Smart buildings have been talked about for a long time with reference to architectural designs that can measure elements such as security, video cameras, heating, energy consumption and air-conditioning, and even, if necessary, take actions accordingly, based on preconfigured parameters. However, creating consoles or dashboards that make control simple for non-specialists has continued to be a challenge.
Now the veteran American conglomerate Honeywell is taking aim at just that problem with what it calls its Command and Control Suite. This is a consumer-like front-end that lets users see building information and act on it, all at the touch of a screen. At the heart of the suite is the Command Wall, showing all elements that are controlled, together with maps and workflow tools to connect related activities.
“Oftentimes it’s a specialist group that use that infrastructure on a daily basis because they need a certain amount of domain knowledge,” says Deborah Learoyd, global offering leader for platforms and security at Honeywell Building Solutions, when we speak by phone.
“Our intention was to create a user interface that was accessible to senior decision-makers, building occupants and third parties such as first responders.”
That means that, for example, emergency services could take over controls and perhaps view the information on everyone who is in a building and evacuate them, providing the system had been linked to HR data.
Part of the problem is that what we might call intelligent buildings today have been assembled piecemeal, by accretion over time and/or by subcontracted specialists in each field.
“The amount of interoperability and integration you have is based on what equipment you have in the first place, what standards you’re using and so on,” Learoyd says. “The traditional model is that they get a builder and every little pack is subbed out. The end result is five or six UIs and it’s sometimes quite challenging to make it all interoperate together. But what we need is a common ontology presenting something meaningful in a human way so people can understand what’s going on.”
In effect, what Honeywell is trying to do is join up the dots of the many different points of intelligence within buildings and fix a situation that today often requires a degree of delegation.
“Often I’d go into the control room with a supervisor and he’d tap on the shoulder of an operator to call up the video camera to show me something but why should the building super need to tap on a shoulder to do that?”
To a large extent, Honeywell is taking its cues from consumer technologies, here, just as many enterprise IT companies have done the same to make enterprise hardware and software more usable.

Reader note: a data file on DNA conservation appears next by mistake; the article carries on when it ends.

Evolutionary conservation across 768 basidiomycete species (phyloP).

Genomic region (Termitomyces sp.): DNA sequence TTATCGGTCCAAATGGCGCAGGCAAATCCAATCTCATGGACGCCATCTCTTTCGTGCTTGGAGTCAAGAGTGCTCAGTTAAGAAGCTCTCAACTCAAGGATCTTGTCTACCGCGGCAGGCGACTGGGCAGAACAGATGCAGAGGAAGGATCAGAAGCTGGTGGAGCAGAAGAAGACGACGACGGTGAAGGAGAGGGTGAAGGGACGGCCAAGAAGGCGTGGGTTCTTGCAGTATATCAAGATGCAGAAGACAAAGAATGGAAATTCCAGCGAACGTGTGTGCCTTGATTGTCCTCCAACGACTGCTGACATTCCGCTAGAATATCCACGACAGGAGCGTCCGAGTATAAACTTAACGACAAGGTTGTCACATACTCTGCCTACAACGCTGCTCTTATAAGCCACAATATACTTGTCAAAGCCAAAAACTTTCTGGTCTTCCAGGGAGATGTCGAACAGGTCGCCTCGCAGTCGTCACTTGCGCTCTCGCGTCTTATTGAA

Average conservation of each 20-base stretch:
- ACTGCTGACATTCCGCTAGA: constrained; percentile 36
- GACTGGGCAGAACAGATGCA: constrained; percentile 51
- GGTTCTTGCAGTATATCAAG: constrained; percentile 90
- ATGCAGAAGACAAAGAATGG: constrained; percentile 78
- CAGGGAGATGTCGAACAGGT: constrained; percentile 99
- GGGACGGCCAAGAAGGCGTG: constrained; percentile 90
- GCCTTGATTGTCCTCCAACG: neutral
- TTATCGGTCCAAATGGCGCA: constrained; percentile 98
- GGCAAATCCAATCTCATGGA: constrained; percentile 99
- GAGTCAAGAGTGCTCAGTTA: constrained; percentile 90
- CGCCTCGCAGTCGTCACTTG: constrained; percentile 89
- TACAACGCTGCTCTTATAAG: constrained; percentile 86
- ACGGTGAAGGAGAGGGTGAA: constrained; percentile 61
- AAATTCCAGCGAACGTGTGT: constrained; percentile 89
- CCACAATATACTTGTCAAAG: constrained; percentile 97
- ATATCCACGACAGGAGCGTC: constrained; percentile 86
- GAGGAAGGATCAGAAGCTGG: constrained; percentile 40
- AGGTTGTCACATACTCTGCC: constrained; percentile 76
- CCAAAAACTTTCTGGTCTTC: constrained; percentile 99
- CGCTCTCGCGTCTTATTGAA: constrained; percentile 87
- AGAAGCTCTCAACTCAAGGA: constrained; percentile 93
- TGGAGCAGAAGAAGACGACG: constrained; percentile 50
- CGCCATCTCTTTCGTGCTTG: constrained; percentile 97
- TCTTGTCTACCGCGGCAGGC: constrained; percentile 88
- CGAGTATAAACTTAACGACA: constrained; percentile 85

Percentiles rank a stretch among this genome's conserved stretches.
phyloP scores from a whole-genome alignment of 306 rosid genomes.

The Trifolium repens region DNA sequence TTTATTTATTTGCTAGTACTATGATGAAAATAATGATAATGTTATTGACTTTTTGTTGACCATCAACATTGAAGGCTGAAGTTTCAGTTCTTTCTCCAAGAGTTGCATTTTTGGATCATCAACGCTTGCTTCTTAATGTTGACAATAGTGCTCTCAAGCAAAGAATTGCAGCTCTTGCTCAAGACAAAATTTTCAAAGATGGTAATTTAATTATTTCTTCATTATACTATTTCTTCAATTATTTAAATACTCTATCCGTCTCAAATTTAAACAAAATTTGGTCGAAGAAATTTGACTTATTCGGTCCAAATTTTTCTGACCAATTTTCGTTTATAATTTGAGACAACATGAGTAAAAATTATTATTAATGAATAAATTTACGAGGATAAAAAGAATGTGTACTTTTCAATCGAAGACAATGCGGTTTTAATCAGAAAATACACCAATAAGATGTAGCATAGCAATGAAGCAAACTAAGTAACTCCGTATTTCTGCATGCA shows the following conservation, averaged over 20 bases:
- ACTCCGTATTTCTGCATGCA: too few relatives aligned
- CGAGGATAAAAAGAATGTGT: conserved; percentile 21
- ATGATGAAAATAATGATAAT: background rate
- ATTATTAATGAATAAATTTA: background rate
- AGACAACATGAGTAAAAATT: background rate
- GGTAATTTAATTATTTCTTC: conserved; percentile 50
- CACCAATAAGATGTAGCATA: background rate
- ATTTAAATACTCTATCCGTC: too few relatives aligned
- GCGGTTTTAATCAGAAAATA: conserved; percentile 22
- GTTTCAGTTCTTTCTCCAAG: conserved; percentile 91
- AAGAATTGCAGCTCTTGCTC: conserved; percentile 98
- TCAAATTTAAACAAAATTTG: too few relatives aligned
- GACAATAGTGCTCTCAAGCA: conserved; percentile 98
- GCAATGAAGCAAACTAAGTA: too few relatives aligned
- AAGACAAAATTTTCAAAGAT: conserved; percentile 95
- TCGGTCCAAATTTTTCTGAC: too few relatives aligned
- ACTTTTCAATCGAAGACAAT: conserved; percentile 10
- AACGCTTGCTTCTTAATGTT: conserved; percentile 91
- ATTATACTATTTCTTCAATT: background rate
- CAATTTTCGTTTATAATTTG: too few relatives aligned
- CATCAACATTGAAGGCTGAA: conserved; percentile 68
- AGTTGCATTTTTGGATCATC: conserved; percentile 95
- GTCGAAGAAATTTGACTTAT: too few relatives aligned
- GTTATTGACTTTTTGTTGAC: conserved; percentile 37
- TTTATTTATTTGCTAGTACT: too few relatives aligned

“People are more tech savvy and aware,” Learoyd says. “They expect commercial products these days to be accessible to them and as easy to operate as an iPad. In fact [the Command and Control Suite] looks like an iPad and it uses zooming and panning in the same way. We need to up our game because every business person is also a consumer and even though it’s a business tool it has to have a nice look and be a pleasure to use.”
As for showing return on investment, Learoyd does not claim to have impeccable ROI calculations, but it stands to sense that there will be energy efficiencies through more precise control. Great staff will like to work in great buildings and the owner of a great building will find it easier to find great tenants.
“A datacentre operator is trying to showcase their technology and demonstrate that it is up to date, secure and energy efficient, and our technology helps them to market to their customers.”
Learoyd says that the old divisions are blurring, and building design and control today requires a mixture of IT and architectural skills. Honeywell itself is becoming more software-centric in its product lines and increasingly selling on a cloud/managed services basis.
There’s also movement on who will call the shots on building design decision-making.
“It’s already happening to a certain extent,” Learoyd says. “Security and [facilities management] used to be their own departments. But now they’re so linked and it’s often the CIOs who are the ones making decisions.”
Stronger standards in smart buildings would help, Learoyd concedes, but she says these are emerging.
“BACnet has become the standard in HVAC and is relatively mature. That’s less the case on the security side but we’re seeking camera integration and there’s movement in access control.”
Ultimately, smart buildings will stand or fall on what they deliver to the organisations that will inhabit them – and the same applies to Honeywell, a company that has its roots in the 19th century.
“It’s part of our evolution to go from more of a products company to more of an outcomes company. That’s where Honeywell can excel.”
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